This random small post is inspired by one of our new readers, Beauty and the Bullshit's 500th follower Marta who asked my opinion about the new "MakeUp Forever we didn't retouch this bitch - it is all due to our fabulous product campaign".
Thought I would share my answer with you though I am pretty sure most of you pro make up artists would already know.
Contrary to public opinion, we try to avoid retouching as much as we can. Not because we want to be honest (heehee- that's silly even to think that!) but because it is hell expensive- beauty retouchers have a higher rate than your garden variety kind- talk about who is on the wrong side of BS now.
Here is how -
- We select young and already naturally beautiful models at the age when they have the most perfect skin. (with the exemption of Kate Moss who will probably survive all holocausts)
- We hire a real make up pro who takes at least two hours just to put on the face zero.
- Make up pro uses all the make up she needs to use. She may or may not use my product. But she is required to attain the imaginary end finish that my product supposedly promises to deliver.
- We cheat especially with sparkled products.
- Lighting is controlled like a bitch. We almost never shoot outdoors especially for print campaigns. If we do (for video), the time of shoot (for the type of lighting) is well defined. As we have to wake up extra early (try 3 am) for outdoor shots- we try to avoid this.
- Lashes always, always have falsies. And speaking of, I saw these ads where they say "lash inserts were used to even out the lashline"- pure bullshit. For everyone's information- we ONLY use individual lash inserts (except when i want a ridiculous effect on purpose). So, they are not claiming anything heroic there.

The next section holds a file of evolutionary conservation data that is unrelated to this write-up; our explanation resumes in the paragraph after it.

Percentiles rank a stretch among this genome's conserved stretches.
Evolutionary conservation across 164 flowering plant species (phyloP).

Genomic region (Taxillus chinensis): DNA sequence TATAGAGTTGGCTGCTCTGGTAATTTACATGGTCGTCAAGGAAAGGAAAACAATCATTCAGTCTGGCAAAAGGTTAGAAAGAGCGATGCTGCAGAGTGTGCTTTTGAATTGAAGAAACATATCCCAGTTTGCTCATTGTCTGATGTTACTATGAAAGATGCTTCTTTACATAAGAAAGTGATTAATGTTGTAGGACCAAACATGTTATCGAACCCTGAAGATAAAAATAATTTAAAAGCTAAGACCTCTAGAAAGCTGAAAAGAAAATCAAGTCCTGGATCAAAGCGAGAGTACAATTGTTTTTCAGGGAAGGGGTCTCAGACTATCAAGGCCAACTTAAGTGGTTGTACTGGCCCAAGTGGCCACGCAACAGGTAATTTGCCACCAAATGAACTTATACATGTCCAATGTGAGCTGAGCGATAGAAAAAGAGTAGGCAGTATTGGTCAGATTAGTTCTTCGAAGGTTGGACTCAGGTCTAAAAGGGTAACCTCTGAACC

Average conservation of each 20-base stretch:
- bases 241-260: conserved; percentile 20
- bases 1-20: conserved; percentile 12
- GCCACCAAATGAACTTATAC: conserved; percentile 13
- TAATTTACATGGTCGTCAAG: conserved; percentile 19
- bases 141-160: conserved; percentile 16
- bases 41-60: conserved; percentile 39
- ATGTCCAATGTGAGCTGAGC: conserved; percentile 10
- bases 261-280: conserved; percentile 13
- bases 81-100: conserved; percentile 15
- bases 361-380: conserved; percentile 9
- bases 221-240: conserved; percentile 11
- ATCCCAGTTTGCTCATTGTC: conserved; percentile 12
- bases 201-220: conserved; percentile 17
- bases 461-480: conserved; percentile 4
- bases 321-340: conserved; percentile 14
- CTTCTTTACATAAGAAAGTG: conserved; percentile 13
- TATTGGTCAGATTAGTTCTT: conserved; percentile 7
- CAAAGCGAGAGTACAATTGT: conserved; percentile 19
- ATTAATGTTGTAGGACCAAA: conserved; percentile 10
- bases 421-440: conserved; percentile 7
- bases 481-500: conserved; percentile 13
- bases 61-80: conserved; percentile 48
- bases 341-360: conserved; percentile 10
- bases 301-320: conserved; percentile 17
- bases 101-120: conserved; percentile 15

- I use hand models if model's hands are crap and I have nail polish to sell.
- I clip the ears if they are getting in the way.
- I am extra persnickety with the hair (this is the thing that takes the shoot so long to perfect) as hair is so tricky to retouch.
The general rule of retouching for me is when certain details, imperfections are getting in the way of the message we are delivering.
So yes, we definitely retouch but it should not be to the point when the first thing that comes to your mind is- "Hell this photo is so retouched!" Then we have failed. 'cough' revlon 'cough'. (We always try to outsmart you- remember?)
- If model has flaw that is hell impossible to hide by make up without making her look unnatural. Like tattoos, king kong eyebags, red eyes, funny teeth, unexpected nose hair (from being tired looking at the camera all day)- heck all- now that i think about it.
- Lash and sparkle enhancement
- If i want a hand position with a head tilt and i tried and i tried and couldn't get the right combination during the shoot- i assemble a composite picture
- And of course there are perfectionist photographers (the really expensive ones) who will never release a less that perfect photo and will retouch it themselves before client gets copy.
- If my make up artist is less than what i expect her/him to be - ohh and i had experience with some bad ones with egos bigger than Mariah's. (Yes you know who you are, "Mr. I-am-not-doing-preprod-trial, I-am-a-professional/walkout-queen"), then skin retouching becomes necessary and often catastrophic.
Well now, back to the make up forever video. I really do not see the point retouching video. First, that is too expensive and second, you see the video fleetingly - so absolute perfection is not necessary. And third, look at all my 9 points above.
So blah MakeUp forever- this claim is not really saying niet.
And that Dove commercial? Stupidly exaggerated to make Dove look heroic really.
Gawd, i would just get a prettier model. Duh!